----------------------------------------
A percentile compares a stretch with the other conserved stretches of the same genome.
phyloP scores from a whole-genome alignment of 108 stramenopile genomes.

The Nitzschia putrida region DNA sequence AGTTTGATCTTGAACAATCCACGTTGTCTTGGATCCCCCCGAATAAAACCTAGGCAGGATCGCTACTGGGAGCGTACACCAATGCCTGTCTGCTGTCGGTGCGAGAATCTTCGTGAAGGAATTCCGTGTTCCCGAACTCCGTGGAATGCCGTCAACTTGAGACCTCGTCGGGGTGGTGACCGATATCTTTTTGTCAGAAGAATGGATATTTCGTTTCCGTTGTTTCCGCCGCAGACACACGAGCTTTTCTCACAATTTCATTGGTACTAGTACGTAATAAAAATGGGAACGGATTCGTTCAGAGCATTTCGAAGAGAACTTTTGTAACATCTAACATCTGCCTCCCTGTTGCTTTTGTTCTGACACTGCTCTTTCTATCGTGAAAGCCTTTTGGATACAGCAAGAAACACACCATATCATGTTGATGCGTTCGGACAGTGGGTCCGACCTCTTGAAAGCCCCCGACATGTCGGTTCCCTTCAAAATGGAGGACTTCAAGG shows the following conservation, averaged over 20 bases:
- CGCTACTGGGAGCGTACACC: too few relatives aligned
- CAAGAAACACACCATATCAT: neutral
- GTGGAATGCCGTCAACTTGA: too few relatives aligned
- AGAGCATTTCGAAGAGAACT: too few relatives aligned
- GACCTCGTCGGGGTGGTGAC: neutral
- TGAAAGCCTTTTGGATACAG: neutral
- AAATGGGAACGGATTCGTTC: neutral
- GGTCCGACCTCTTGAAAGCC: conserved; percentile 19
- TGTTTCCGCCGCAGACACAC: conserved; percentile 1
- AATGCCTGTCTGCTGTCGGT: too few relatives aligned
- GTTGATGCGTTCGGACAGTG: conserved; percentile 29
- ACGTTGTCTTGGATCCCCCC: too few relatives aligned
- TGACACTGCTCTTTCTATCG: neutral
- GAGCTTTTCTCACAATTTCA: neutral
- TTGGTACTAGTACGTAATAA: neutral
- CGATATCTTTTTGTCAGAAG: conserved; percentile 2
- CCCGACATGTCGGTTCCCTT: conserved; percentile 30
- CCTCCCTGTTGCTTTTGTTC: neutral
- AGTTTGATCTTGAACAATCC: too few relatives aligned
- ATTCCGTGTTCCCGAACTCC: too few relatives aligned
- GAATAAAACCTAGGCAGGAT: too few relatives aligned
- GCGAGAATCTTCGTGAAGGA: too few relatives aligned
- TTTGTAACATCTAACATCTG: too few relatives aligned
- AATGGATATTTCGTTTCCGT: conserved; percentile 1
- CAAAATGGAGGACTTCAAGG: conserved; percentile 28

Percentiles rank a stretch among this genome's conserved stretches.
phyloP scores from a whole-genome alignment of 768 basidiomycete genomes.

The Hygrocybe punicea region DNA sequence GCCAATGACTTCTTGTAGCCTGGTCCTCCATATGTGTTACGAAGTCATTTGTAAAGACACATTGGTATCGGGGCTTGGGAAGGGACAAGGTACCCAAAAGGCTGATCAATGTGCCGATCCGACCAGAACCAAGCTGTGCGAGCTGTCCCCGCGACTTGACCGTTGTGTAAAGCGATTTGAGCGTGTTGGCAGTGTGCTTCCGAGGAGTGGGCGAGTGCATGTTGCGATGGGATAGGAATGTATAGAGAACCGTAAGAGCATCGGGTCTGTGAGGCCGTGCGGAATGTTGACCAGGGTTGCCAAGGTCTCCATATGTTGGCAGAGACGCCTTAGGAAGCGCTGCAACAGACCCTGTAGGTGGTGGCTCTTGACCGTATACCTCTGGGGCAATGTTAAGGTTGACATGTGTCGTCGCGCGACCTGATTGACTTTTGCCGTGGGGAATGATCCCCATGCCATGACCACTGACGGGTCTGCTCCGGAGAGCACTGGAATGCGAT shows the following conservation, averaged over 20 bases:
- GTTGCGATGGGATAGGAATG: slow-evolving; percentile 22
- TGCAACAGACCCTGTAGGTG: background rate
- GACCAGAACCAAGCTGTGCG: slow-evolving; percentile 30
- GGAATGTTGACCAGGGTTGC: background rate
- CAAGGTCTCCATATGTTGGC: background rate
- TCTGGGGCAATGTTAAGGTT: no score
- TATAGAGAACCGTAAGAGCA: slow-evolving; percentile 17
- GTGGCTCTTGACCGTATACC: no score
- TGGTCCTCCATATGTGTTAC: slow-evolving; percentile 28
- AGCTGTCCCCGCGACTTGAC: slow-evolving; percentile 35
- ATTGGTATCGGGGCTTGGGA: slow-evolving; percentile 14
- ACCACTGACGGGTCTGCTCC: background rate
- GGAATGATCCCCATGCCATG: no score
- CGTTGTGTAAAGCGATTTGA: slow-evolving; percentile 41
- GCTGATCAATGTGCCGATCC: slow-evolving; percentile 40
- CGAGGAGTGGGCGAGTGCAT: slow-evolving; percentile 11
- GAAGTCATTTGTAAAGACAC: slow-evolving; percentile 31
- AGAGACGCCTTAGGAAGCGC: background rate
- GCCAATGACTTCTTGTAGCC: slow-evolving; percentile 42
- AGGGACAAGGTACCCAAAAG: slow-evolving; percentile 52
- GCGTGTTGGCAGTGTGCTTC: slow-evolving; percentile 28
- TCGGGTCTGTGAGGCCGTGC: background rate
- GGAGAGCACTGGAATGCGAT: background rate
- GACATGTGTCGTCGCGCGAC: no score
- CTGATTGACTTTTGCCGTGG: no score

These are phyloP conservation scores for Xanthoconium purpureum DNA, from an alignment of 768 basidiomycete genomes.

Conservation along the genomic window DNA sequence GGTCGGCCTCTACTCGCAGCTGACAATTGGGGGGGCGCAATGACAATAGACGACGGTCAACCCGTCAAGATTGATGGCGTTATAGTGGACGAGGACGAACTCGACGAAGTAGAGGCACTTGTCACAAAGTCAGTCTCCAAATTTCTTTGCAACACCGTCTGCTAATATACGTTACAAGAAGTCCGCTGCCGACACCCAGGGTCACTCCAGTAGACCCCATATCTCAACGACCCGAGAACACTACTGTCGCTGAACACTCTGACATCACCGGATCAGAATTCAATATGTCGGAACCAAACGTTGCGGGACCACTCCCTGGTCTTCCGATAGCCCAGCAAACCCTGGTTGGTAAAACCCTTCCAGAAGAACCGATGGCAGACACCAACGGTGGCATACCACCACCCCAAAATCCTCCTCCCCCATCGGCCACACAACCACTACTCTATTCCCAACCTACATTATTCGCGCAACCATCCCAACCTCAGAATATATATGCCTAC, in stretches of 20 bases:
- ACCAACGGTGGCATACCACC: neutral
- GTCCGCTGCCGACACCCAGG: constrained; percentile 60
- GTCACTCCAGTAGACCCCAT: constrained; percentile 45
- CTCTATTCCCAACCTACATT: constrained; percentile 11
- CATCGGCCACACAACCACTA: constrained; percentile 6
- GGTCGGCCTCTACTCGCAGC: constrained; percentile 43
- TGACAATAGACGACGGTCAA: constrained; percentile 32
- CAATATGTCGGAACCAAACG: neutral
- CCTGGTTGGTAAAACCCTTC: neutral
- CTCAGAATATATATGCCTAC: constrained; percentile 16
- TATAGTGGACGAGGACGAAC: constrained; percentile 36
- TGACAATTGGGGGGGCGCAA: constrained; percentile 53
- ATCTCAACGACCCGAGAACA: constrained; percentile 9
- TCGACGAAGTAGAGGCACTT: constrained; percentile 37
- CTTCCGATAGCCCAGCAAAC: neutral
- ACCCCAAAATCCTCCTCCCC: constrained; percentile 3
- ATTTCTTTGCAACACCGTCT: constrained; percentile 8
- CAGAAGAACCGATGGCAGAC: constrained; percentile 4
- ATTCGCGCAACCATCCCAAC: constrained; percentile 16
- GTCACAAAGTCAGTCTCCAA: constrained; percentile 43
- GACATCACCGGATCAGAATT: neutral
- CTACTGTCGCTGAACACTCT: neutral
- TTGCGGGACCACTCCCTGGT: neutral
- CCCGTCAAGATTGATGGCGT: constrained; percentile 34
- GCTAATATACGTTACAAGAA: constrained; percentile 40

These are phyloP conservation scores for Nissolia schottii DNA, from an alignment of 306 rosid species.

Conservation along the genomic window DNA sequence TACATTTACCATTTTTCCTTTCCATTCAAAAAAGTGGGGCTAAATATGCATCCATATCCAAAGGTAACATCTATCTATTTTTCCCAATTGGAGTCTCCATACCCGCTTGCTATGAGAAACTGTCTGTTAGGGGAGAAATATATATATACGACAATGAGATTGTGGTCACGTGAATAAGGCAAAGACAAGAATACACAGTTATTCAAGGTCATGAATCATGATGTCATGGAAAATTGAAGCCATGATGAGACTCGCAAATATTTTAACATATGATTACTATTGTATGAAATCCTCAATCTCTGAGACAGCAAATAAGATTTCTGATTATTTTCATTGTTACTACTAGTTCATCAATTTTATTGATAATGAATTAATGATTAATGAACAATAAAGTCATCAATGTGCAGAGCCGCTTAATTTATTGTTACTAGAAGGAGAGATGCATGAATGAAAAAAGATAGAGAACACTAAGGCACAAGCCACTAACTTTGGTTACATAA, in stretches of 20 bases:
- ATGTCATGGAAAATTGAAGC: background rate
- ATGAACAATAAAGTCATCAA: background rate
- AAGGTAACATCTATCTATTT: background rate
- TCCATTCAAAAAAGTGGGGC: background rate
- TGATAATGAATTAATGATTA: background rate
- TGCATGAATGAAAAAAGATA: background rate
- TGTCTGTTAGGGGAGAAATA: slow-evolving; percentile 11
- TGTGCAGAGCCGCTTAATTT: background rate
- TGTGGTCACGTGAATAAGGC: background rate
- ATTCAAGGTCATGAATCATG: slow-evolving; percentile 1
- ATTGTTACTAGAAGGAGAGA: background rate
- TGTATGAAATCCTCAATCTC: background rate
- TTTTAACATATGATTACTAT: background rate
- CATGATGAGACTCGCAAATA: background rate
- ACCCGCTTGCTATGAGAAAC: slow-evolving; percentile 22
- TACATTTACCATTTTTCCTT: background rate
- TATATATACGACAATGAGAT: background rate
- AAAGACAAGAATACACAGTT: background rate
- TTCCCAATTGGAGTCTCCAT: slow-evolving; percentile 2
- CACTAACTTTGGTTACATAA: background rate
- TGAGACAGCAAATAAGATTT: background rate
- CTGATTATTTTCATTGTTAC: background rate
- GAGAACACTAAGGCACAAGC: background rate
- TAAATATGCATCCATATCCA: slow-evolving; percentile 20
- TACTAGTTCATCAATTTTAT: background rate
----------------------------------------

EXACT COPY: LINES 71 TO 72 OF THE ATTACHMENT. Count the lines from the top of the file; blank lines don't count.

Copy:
- ATCTCAACGACCCGAGAACA: constrained; percentile 9
- TCGACGAAGTAGAGGCACTT: constrained; percentile 37